Svante Myrick reflects on 10 years as Ithaca’s mayor
Former Ithaca Mayor Svante Myrick gained a reputation as a rising star in progressive politics since he was elected at age 24. He stepped down as mayor this past weekend.
Myrick has broken a lot of barriers. He was Ithaca’s youngest mayor, its first Black mayor, and also the longest serving.
But arguably, it’s Myrick’s progressive policies that have earned him the most attention throughout the region.
“They look at us and say, ‘Geez, wow, those radicals in Ithaca, good luck with that experiment on your drug policy, or good luck with that public safety experiment,'” Myrick said.
Myrick has supported policies like supervised drug injection sites and police reform. He has passed bills to incentivize affordable housing developments and reduce greenhouse gas emissions through the “Ithaca Green New Deal” bill.
“I want to take our friends by the shoulders and say, ‘Look, try out some of our experiments, these loony crazy experiments that they are, they’re working,'” Myrick said.
But some advocates said they aren’t optimistic about the future of police reform in the city.
Most 911 calls are still handled by conventional armed police, though the city has begun dispatching unarmed responders in limited cases. Last year, Myrick and the Common Council voted to pass a city budget that increased the size of the Ithaca police force.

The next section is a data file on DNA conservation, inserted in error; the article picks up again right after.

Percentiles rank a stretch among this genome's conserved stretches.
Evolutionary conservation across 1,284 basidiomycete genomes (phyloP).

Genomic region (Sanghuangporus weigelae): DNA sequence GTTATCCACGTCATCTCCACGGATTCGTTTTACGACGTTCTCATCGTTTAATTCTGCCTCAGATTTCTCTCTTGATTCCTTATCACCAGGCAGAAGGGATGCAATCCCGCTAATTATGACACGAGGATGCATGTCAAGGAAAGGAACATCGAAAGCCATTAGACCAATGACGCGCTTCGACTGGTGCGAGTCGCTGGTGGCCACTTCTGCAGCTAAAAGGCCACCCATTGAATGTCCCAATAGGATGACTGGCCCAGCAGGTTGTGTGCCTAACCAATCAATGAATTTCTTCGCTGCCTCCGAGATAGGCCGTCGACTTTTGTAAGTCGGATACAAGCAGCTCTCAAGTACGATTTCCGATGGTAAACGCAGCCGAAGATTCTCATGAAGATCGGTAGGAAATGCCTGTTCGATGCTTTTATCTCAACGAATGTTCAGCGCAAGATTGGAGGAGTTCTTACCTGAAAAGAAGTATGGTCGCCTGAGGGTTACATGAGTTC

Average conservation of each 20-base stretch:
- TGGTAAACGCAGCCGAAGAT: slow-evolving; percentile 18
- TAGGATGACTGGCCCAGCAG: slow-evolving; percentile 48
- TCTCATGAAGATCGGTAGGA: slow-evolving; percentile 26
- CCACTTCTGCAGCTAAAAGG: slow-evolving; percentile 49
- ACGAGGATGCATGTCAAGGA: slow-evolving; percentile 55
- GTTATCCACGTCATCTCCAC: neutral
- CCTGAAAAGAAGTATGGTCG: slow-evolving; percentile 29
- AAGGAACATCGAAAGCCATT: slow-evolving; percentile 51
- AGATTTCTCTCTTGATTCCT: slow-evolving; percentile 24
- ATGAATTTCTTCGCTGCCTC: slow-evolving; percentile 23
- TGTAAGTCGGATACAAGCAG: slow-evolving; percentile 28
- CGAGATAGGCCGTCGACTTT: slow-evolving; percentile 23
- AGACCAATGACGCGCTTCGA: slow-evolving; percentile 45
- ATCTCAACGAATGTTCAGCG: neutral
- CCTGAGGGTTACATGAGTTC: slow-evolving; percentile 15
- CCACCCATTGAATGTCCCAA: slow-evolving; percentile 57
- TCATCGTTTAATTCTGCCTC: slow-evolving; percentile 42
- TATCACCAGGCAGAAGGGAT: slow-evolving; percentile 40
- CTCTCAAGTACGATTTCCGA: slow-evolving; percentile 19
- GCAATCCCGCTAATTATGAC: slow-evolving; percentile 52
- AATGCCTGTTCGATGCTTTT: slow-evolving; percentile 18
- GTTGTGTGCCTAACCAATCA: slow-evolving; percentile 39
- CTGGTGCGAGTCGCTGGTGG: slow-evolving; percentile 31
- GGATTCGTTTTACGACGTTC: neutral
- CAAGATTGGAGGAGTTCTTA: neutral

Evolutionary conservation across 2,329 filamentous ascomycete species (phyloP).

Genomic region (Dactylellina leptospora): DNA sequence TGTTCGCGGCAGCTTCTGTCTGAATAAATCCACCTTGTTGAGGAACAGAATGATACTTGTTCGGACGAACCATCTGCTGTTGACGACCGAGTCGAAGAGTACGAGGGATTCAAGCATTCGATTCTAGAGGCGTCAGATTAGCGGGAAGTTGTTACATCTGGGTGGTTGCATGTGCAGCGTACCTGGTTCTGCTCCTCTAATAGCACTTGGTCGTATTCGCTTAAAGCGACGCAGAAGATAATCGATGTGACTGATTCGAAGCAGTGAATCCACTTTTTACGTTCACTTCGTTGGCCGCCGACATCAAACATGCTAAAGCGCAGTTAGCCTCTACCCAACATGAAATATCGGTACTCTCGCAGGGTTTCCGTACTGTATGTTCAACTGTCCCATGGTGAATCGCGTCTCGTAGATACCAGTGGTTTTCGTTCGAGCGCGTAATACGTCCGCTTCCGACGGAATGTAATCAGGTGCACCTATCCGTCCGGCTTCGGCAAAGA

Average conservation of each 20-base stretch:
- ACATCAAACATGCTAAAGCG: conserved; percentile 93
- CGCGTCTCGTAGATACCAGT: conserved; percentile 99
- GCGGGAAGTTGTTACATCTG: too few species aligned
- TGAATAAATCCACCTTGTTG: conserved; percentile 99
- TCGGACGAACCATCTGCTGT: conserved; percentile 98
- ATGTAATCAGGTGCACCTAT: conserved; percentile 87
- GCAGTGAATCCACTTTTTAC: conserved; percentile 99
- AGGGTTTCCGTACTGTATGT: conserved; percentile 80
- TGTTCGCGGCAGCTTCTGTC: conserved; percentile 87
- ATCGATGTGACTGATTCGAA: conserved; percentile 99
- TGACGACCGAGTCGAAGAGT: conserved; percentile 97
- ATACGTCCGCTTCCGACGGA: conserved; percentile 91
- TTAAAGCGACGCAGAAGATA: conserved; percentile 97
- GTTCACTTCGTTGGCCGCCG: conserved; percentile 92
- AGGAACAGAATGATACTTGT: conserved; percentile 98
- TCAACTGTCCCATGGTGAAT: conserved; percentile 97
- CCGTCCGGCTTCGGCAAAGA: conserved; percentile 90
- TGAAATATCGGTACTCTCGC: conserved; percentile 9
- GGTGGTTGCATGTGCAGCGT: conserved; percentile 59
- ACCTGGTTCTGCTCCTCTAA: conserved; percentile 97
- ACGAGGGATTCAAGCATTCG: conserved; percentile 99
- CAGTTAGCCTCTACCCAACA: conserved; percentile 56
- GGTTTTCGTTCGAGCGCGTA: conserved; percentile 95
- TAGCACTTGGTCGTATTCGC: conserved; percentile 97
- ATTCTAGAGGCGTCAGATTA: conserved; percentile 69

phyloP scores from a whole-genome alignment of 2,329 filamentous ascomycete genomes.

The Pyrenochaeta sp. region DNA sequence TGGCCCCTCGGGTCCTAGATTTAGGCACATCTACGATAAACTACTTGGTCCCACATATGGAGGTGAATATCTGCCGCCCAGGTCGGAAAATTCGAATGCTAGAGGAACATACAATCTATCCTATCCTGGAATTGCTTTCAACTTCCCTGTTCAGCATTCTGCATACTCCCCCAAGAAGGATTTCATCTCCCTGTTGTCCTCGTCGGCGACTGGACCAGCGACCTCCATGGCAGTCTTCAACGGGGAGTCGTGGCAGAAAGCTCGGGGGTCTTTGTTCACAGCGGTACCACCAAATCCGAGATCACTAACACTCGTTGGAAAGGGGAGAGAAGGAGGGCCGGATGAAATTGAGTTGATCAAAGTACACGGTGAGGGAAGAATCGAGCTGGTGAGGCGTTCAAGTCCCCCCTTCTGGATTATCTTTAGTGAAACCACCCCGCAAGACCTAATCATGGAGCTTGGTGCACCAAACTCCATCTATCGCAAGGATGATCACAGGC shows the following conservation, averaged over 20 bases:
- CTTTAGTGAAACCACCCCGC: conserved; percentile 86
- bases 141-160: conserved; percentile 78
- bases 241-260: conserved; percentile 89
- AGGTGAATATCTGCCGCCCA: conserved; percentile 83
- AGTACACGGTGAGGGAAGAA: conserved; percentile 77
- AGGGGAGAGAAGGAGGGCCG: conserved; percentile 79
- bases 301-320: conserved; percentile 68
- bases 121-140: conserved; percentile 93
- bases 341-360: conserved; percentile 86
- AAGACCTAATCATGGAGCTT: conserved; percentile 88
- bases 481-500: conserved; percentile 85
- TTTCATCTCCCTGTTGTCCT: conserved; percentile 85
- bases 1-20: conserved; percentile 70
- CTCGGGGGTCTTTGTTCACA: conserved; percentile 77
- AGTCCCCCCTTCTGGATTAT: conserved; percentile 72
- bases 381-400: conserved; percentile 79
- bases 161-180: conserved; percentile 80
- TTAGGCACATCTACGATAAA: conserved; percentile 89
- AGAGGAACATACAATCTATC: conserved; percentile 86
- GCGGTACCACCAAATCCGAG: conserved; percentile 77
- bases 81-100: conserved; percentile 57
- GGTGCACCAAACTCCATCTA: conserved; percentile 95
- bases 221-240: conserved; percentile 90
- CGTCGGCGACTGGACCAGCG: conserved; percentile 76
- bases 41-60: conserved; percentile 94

Acting Mayor Laura Lewis, who was sworn in last month, said she is committed to Ithaca’s “Reimagining Public Safety” effort.
“There’s need to really reimagine how we deliver public safety so that there is equity, so that the lens we are approaching it through is that of racial justice,” Lewis said.
Lewis said she has several police officers in her family, and while she may not have the same experience with police as Ithaca’s Black and Brown residents, she said she wants all people to feel safe in the city, regardless of their background.
Myrick said he’s confident Lewis and other leaders will see the Reimagining Public Safety effort through, and that he will continue to support police reform as a private citizen.
Myrick said he’s learned there are some limitations that come with public office.
“You know, I’ve spent my entire adult life inside City Hall,” Myrick said. “I started there, started volunteering on committees when I was 19 years old. And I’m 34 now and really interested in seeing how else I can help.”
Myrick said he will remain in Ithaca, but will head People for the American Way, a progressive think tank headquartered in Washington, D.C. Myrick has been involved with People for the American Way since 2012.